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Nana Mouskouri, fruity uses for cake and other weird family traditions


There are some things most of us do every Christmas: put up a tree, leave something for Santa, have too much dinner together. It's a time of tradition. 

But it's also a time when families and loved ones come together, coop themselves up together for too long and get bored. So it's no surprise that many families invent their own weird traditions that take on a life of their own. Here are some of the odder ones we've found as we celebrate the non-Christmas Christmas traditions that make the season a uniquely personal festivity for you and yours.

 

Nana nana nana nana...Christmas!

Nana Mouskouri is a bit odd in any context: a prodigiously talented crooner from the '70s who sold 200 million albums and sang in 12 different languages before giving up the glitz and running away to become a member of the European Parliament.

But framing an album sleeve and using it as a Christmas shrine on the mantelpiece? That moves from 'odd' to 'weird'. Yet this is exactly what Lumens Head of Design Susan does:

Why?

"My mother used to play Nana Mouskouri's Christmas record when I was growing up. As a teenager I hated it of course, and one year I hid it. But when I grew up and left home I missed it so much I bought my own CD and now I torture my own kids with it. Nana’s got quite the vocal range, so I do enjoying trilling the high notes in a Greek accent as I do my Christmas tasks. The framed record was meant as a joke from my brother-in-law several years ago. I think he’s a bit bemused that it still has pride of place each year."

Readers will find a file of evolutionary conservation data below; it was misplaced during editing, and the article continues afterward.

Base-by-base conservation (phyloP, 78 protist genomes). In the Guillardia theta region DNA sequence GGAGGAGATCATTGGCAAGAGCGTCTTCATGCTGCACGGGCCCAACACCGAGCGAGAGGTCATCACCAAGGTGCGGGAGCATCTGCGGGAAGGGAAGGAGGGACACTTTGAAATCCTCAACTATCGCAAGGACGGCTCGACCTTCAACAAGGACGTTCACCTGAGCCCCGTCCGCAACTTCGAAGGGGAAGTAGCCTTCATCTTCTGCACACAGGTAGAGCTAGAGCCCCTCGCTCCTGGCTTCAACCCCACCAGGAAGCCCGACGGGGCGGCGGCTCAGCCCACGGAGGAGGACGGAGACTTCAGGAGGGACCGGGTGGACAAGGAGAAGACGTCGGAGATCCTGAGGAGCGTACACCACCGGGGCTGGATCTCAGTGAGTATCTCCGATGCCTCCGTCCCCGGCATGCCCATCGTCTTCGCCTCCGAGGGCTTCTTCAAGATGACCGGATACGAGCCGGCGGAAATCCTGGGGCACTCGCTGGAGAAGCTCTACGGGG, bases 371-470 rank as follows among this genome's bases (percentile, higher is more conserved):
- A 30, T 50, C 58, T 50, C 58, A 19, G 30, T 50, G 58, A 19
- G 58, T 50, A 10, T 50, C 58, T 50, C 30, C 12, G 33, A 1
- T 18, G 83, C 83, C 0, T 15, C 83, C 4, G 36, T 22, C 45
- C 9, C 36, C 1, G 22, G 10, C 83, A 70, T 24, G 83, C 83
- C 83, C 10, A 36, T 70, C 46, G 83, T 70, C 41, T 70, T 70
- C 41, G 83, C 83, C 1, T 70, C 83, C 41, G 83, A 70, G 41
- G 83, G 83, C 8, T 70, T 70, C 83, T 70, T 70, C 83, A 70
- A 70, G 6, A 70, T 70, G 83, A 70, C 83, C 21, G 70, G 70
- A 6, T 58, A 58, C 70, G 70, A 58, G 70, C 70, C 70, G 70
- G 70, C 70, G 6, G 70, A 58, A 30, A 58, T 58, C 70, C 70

Oranges are the only fruit

Another family does cruel, senseless harm to innocent oranges. Midshipmen89 says, via Reddit: "Has to be an orange smashing contest at Christmas eve dinner. Not the chocolate oranges like normal people, but real oranges. Everyone at the table gets one, and gets one hit to do as much damage as they can. My grandma is the judge, and the winner gets to open their present first the next morning."

 

The name game

Wonderloaf loses his name every year. "For about 5 years, my brother has called me Dave, even though that isn’t my name. It caught on in the family and now Christmas is the time when everyone calls me Dave when they come to visit."

 

Use your loaf

But the prize for the most enduring and strange Christmas tradition must go to tigris1427 on Reddit.

"My uncle received a prepackaged and extremely unappetizing fruitcake as a Christmas present when he was about seventeen. As a joke, he wrapped it up and gave it to my grandmother (his mother) on Christmas day. The next year, my uncle opened his final Christmas present from my grandmother. It was the fruitcake, still uneaten and still unwrapped. A legacy began. Every Christmas, the current bearer of the fruitcake gave it to the other in increasingly ludicrous ways.

"One year, my grandmother asked my uncle to pour the orange juice on Christmas morning. Inside the carton was: the fruitcake.

 fruit loaf
Fruitcake, unmolested by successive generations.
Image credit: Fig and Lime cordial

 

"Another year an anonymous gift of gourmet jello arrived at my uncle’s door. Suspended within was the fruitcake.

"The next year, my uncle baked the fruitcake into a loaf of bread. While my grandmother was cutting the bread, she cut the end off of the fruitcake. She nailed it back on with a roofing nail.

"Often, third parties are coerced into assisting with the delivery. When my mother married my father, her initiation process as the new daughter- in-law was to present my grandmother on Christmas with the fruitcake. My grandmother retired from the school board one Christmas, and her confused supervisor’s parting gift to her was the fruitcake.

"The fruitcake arrives in decorative wreaths. It is found in a daughter’s doll house. It is lowered from the ceiling with twine during Christmas dinner.

The fruitcake is 36 years old this Christmas. We have yet to unwrap it."